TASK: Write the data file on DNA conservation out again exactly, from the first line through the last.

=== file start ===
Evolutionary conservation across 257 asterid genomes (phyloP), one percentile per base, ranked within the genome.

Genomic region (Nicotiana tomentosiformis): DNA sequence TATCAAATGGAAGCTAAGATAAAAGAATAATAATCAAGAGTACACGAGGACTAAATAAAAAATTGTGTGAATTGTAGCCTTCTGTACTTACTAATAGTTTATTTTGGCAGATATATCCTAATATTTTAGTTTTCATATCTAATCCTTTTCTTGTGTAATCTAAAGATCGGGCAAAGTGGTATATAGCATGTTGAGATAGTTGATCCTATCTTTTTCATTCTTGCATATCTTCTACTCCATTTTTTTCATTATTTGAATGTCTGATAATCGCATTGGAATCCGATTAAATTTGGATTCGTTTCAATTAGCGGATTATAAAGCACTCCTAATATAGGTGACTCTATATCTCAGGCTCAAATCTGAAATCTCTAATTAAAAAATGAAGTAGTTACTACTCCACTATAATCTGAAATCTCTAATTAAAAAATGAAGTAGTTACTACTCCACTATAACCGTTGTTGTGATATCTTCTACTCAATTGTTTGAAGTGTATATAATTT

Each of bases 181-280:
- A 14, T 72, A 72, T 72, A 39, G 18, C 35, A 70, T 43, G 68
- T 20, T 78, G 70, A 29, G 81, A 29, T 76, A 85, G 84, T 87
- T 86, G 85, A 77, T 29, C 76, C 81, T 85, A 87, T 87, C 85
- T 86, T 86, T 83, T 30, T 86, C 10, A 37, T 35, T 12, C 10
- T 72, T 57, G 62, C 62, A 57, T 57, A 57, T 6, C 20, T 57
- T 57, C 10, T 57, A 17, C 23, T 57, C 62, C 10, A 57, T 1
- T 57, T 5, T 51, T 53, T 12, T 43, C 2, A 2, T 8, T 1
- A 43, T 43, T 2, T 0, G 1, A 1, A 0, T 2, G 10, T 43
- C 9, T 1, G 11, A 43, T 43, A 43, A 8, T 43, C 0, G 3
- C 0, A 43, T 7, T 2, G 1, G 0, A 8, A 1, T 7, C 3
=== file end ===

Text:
Evolutionary conservation across 257 asterid genomes (phyloP), one percentile per base, ranked within the genome.

Genomic region (Nicotiana tomentosiformis): DNA sequence TATCAAATGGAAGCTAAGATAAAAGAATAATAATCAAGAGTACACGAGGACTAAATAAAAAATTGTGTGAATTGTAGCCTTCTGTACTTACTAATAGTTTATTTTGGCAGATATATCCTAATATTTTAGTTTTCATATCTAATCCTTTTCTTGTGTAATCTAAAGATCGGGCAAAGTGGTATATAGCATGTTGAGATAGTTGATCCTATCTTTTTCATTCTTGCATATCTTCTACTCCATTTTTTTCATTATTTGAATGTCTGATAATCGCATTGGAATCCGATTAAATTTGGATTCGTTTCAATTAGCGGATTATAAAGCACTCCTAATATAGGTGACTCTATATCTCAGGCTCAAATCTGAAATCTCTAATTAAAAAATGAAGTAGTTACTACTCCACTATAATCTGAAATCTCTAATTAAAAAATGAAGTAGTTACTACTCCACTATAACCGTTGTTGTGATATCTTCTACTCAATTGTTTGAAGTGTATATAATTT

Each of bases 181-280:
- A 14, T 72, A 72, T 72, A 39, G 18, C 35, A 70, T 43, G 68
- T 20, T 78, G 70, A 29, G 81, A 29, T 76, A 85, G 84, T 87
- T 86, G 85, A 77, T 29, C 76, C 81, T 85, A 87, T 87, C 85
- T 86, T 86, T 83, T 30, T 86, C 10, A 37, T 35, T 12, C 10
- T 72, T 57, G 62, C 62, A 57, T 57, A 57, T 6, C 20, T 57
- T 57, C 10, T 57, A 17, C 23, T 57, C 62, C 10, A 57, T 1
- T 57, T 5, T 51, T 53, T 12, T 43, C 2, A 2, T 8, T 1
- A 43, T 43, T 2, T 0, G 1, A 1, A 0, T 2, G 10, T 43
- C 9, T 1, G 11, A 43, T 43, A 43, A 8, T 43, C 0, G 3
- C 0, A 43, T 7, T 2, G 1, G 0, A 8, A 1, T 7, C 3